Nice question and interesting data! Going through the references of the linked site, one gets a more verbose description of the video:
After more than 1,000 nights of observations spread over 15 years, they have determined the spatial motions of more than 14,000 solar-like stars residing in the neighbourhood of the Sun.
For the first time, the changing dynamics of the Milky Way since its birth can now be studied in detail and with a stellar sample sufficiently large to allow a sound analysis. The astronomers find that our home galaxy has led a much more turbulent and chaotic life than previously assumed.
ESO Press Video eso0411 shows the stars studied during the present programme making their most recent orbital revolution around the Galactic centre before converging into the small volume where they were observed by the team. The duration of the video corresponds to about 250 million years. The yellow dot and white curve show how the Sun moved during this last of its about 20 laps around our Galaxy.
So this video shows the last orbit of the observed stars in the solar vicinity, starting at about one Galactic year ago, ending in the present state. In the press release they also link the paper by Nordström et al. with the scientific analysis which allowed them to create this backward propagation of peculiar motion of these stars.
In figure 30 they show the velocity distribution of the observed stars in the components U,V,W - a pretty uniform distribution, even when they can make out some distinct populations. So these stars with the "strange" orbits can be any or all of this: stars with very elliptic or high galactic latitude orbits (which thus only project to very elliptic in this face-on view of the disk. As to the reasons of these comparatively disturbed orbits they write in the summary, speaking about kinematic heating of the stellar orbits due to external influences:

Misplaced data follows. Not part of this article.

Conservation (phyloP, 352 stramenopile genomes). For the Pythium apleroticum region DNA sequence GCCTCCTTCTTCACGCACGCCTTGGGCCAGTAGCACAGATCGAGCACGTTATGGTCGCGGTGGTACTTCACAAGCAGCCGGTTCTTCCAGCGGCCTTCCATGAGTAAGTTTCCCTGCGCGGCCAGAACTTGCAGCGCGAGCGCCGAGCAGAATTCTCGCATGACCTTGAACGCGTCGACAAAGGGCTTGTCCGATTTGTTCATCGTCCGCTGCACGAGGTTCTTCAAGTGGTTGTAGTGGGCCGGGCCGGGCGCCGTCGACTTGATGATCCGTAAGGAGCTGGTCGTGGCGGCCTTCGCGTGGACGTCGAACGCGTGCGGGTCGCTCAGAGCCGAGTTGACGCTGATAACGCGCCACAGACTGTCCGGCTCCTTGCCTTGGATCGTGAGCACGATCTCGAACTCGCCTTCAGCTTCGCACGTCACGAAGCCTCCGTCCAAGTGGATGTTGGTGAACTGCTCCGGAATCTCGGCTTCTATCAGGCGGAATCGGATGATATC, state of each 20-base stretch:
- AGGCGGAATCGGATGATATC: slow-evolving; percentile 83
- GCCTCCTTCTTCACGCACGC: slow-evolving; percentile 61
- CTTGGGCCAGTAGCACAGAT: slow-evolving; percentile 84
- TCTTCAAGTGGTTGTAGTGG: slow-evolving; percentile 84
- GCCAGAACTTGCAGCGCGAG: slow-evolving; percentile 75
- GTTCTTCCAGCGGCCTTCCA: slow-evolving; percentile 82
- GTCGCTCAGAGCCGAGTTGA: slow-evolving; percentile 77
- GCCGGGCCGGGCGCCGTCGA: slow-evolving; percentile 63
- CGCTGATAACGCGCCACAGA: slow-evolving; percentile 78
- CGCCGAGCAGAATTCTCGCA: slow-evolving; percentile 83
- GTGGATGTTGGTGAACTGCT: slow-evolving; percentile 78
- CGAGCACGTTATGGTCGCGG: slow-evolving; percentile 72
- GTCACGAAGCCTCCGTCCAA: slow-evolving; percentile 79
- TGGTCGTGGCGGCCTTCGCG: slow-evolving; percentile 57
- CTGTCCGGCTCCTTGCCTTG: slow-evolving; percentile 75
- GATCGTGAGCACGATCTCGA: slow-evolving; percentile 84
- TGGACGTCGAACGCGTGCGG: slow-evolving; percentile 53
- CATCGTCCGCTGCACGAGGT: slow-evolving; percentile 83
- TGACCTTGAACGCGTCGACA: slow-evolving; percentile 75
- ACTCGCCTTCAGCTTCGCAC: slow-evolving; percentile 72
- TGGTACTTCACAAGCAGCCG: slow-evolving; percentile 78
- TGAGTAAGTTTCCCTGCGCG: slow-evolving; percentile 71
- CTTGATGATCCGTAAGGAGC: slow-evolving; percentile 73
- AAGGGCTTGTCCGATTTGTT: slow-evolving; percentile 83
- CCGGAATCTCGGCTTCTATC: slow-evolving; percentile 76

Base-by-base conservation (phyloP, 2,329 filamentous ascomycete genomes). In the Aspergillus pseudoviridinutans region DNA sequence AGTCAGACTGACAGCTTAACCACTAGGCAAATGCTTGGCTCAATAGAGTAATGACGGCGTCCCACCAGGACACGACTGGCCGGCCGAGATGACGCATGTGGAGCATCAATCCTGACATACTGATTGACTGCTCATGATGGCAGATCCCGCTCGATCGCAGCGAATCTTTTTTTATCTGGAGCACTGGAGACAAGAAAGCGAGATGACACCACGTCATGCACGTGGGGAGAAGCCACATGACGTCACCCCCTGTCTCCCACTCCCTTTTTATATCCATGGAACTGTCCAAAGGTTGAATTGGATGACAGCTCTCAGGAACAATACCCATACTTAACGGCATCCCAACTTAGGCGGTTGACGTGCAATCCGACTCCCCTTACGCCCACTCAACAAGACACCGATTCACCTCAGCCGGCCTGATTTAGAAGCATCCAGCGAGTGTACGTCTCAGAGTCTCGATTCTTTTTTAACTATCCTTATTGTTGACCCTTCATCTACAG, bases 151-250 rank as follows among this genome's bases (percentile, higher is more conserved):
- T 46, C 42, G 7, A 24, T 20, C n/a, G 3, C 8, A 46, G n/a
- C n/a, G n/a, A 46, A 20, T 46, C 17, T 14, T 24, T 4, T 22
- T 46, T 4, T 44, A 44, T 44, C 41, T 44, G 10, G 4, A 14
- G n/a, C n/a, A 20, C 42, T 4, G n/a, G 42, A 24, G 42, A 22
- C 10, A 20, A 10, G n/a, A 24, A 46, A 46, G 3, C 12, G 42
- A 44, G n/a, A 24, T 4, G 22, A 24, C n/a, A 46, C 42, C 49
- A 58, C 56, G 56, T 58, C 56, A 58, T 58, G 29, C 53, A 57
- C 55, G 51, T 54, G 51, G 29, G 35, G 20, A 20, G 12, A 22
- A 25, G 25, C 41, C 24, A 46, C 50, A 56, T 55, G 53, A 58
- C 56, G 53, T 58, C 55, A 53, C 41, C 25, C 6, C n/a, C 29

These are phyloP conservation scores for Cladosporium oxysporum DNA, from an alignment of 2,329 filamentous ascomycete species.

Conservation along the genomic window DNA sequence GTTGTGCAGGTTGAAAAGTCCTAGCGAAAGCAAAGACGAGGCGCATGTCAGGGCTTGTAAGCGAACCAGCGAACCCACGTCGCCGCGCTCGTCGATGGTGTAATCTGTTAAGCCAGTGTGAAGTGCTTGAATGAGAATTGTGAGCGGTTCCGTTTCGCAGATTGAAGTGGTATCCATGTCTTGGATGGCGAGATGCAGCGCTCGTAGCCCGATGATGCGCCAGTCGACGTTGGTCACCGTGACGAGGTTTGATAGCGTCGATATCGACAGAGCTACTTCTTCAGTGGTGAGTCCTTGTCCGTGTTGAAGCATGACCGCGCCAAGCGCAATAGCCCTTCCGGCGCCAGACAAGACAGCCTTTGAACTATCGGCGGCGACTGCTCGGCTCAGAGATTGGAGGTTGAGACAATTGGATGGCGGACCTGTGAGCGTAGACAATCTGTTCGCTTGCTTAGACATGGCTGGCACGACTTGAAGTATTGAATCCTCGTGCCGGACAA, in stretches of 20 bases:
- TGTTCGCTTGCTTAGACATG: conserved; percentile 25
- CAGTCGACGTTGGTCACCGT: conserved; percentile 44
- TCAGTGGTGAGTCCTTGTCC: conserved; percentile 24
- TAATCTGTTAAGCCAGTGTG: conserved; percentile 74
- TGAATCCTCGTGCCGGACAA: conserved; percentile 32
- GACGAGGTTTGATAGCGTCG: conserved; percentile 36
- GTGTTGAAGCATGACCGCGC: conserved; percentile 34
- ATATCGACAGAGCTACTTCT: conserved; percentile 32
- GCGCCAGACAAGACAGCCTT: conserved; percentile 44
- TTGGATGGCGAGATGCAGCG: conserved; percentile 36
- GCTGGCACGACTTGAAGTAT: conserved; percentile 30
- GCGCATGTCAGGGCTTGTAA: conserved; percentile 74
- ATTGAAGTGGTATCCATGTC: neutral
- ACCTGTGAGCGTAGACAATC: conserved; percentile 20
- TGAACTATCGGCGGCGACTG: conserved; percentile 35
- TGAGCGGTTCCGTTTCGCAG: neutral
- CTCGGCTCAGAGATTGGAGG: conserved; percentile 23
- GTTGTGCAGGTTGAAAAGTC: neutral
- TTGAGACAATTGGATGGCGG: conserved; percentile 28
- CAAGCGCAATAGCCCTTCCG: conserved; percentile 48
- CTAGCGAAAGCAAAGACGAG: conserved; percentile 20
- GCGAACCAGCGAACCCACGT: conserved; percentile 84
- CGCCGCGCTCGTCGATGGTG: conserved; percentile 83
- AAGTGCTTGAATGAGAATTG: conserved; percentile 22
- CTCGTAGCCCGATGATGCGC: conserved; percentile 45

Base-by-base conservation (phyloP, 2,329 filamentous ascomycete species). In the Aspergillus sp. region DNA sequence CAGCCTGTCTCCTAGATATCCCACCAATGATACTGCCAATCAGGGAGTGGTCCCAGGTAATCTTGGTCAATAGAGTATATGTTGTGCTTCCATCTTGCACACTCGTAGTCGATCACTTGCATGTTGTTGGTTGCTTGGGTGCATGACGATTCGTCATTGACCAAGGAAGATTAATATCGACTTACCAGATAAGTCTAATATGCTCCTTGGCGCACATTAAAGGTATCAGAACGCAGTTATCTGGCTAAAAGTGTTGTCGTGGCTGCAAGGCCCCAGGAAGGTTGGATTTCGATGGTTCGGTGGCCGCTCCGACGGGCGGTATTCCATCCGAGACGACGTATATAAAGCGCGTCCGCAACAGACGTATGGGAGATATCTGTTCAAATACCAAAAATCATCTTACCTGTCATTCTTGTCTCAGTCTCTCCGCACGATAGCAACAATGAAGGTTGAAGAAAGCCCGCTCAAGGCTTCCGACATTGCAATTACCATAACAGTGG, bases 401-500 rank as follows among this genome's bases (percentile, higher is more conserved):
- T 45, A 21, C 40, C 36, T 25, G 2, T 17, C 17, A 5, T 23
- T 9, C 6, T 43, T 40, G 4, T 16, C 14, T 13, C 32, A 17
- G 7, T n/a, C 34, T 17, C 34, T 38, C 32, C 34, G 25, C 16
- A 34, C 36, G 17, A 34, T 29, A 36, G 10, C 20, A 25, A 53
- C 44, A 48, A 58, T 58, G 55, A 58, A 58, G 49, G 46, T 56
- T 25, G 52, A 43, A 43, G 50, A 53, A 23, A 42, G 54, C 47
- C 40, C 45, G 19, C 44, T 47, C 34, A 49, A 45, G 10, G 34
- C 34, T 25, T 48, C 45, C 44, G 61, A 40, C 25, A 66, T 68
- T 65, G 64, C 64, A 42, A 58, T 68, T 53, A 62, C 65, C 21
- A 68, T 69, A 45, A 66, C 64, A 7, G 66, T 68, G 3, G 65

Mühlbauer & Dehnen (2003) however, show
that when the true velocity dispersion and non-axisymmetric
disturbances of the disk are taken into account, large variations [in the velocities] can occur. The smaller exponents for the in-disk heating ($σ_U$ , $σ_V$ ) compared to the out-of-the-disk heating ($σ_W$ )
gives further constraints to be fulfilled by models trying to ex-
plain the observed kinematic heating of the disk. At least four
mechanisms have been proposed to explain the heating: fast perturbers from the halo, such as $10^6 M_\circ$ black holes; slow perturbers in the disk, such as giant molecular clouds; large scale perturbations of the disk caused by spiral arms (De Simone et al. 2004) or the bar (e.g. Fux 2001); and finally heating
caused by infalling satellite galaxies.
Mind also that these few stars which stick out with their orbits in this kind of plot or animation are very few compared to the overall number of investigated stars of 11k to 12k. They are over- emphasised as the dots of the normal - behaving stars overlap without transparency.